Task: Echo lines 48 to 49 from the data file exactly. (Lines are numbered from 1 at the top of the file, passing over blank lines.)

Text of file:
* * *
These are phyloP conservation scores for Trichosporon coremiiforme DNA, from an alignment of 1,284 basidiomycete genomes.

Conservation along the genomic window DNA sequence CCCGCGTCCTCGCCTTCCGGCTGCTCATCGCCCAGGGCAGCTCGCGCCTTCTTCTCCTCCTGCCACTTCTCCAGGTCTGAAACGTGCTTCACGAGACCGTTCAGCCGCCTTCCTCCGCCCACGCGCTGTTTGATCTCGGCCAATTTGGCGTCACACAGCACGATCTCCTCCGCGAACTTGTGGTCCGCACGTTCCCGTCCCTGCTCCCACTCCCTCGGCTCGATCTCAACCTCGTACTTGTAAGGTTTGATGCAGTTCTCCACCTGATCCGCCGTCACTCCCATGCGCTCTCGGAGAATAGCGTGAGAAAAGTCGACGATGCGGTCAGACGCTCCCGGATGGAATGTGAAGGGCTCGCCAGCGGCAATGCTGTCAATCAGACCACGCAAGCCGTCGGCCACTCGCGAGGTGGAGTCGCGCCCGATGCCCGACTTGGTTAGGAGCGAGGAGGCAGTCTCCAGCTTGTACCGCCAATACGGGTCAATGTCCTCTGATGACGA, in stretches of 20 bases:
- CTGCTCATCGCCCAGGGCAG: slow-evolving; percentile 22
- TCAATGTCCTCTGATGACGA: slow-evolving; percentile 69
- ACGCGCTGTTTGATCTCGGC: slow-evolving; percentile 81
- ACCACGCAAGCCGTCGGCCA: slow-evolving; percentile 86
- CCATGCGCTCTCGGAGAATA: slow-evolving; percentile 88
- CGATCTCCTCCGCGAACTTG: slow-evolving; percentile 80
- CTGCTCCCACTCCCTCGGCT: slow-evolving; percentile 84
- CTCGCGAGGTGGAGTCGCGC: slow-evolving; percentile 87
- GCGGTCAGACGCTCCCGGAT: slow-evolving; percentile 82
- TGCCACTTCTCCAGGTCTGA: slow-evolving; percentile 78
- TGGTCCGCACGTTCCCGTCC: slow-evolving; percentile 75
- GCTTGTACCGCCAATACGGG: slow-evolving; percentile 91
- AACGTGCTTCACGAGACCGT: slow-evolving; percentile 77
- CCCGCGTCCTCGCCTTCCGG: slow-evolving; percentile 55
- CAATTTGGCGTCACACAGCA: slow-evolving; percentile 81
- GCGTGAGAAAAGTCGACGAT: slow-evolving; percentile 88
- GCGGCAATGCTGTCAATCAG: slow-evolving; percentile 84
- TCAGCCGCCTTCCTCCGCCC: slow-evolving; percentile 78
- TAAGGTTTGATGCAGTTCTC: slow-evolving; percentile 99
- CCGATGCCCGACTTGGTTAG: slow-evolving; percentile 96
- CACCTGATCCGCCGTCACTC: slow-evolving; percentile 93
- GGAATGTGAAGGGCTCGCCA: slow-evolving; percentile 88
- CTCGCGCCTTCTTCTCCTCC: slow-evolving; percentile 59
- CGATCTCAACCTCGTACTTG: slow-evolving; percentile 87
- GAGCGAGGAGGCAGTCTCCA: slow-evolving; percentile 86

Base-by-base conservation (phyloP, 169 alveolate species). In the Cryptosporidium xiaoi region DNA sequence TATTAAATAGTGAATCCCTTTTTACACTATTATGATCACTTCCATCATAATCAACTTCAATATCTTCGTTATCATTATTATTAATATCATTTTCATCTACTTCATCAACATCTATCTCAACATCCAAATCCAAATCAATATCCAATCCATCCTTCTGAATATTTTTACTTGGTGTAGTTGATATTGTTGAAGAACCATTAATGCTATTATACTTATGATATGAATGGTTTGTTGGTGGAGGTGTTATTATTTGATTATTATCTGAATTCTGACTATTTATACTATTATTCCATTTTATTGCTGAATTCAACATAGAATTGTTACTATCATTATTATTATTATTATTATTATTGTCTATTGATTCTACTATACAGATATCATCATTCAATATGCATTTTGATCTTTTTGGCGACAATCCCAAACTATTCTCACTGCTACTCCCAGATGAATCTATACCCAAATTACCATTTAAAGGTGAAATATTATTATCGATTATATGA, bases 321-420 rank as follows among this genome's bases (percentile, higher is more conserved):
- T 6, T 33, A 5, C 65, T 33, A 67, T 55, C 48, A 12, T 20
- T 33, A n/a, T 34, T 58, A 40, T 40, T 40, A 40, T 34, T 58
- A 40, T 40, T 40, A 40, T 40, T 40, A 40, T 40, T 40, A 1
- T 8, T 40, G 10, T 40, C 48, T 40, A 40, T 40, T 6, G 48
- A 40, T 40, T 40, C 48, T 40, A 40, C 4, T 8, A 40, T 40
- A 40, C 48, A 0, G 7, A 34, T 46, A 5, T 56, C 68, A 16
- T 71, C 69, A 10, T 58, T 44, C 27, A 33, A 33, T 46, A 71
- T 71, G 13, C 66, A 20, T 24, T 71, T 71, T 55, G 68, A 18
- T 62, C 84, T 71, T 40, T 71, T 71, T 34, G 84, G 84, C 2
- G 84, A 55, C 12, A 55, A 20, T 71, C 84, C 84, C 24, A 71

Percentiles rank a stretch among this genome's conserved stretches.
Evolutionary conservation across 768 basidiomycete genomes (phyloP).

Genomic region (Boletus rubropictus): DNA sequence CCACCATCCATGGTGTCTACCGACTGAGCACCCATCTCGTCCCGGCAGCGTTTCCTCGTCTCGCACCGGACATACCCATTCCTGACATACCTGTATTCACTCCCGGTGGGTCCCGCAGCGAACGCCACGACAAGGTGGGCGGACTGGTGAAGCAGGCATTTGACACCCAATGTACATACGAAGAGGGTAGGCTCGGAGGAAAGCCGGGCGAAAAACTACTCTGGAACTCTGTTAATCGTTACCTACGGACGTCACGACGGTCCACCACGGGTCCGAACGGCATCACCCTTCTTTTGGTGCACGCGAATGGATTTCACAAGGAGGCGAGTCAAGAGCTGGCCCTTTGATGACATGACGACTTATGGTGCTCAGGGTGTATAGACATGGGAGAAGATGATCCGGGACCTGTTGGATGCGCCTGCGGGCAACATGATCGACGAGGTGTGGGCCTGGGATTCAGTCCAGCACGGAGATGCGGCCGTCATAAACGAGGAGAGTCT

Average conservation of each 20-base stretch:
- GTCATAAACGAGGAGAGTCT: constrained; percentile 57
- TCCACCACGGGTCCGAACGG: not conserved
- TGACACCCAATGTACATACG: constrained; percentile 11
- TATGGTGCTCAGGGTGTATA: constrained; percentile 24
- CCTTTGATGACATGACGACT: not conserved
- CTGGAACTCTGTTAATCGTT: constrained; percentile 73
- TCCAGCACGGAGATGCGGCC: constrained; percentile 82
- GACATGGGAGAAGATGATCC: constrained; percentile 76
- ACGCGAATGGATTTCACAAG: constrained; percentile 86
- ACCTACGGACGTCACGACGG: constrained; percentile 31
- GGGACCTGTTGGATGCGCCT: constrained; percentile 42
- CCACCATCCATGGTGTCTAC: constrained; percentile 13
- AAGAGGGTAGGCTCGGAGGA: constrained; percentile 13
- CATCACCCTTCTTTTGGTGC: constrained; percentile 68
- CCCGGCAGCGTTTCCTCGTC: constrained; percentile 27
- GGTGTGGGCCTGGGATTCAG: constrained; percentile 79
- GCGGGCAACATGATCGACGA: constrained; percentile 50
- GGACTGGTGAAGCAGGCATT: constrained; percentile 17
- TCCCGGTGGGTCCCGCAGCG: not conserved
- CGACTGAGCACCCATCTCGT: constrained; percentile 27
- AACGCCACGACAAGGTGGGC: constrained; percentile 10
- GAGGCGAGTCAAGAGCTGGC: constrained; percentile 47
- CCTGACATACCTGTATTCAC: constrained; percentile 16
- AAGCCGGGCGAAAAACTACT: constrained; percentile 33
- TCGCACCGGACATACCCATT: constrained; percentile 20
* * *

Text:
- CTGGAACTCTGTTAATCGTT: constrained; percentile 73
- TCCAGCACGGAGATGCGGCC: constrained; percentile 82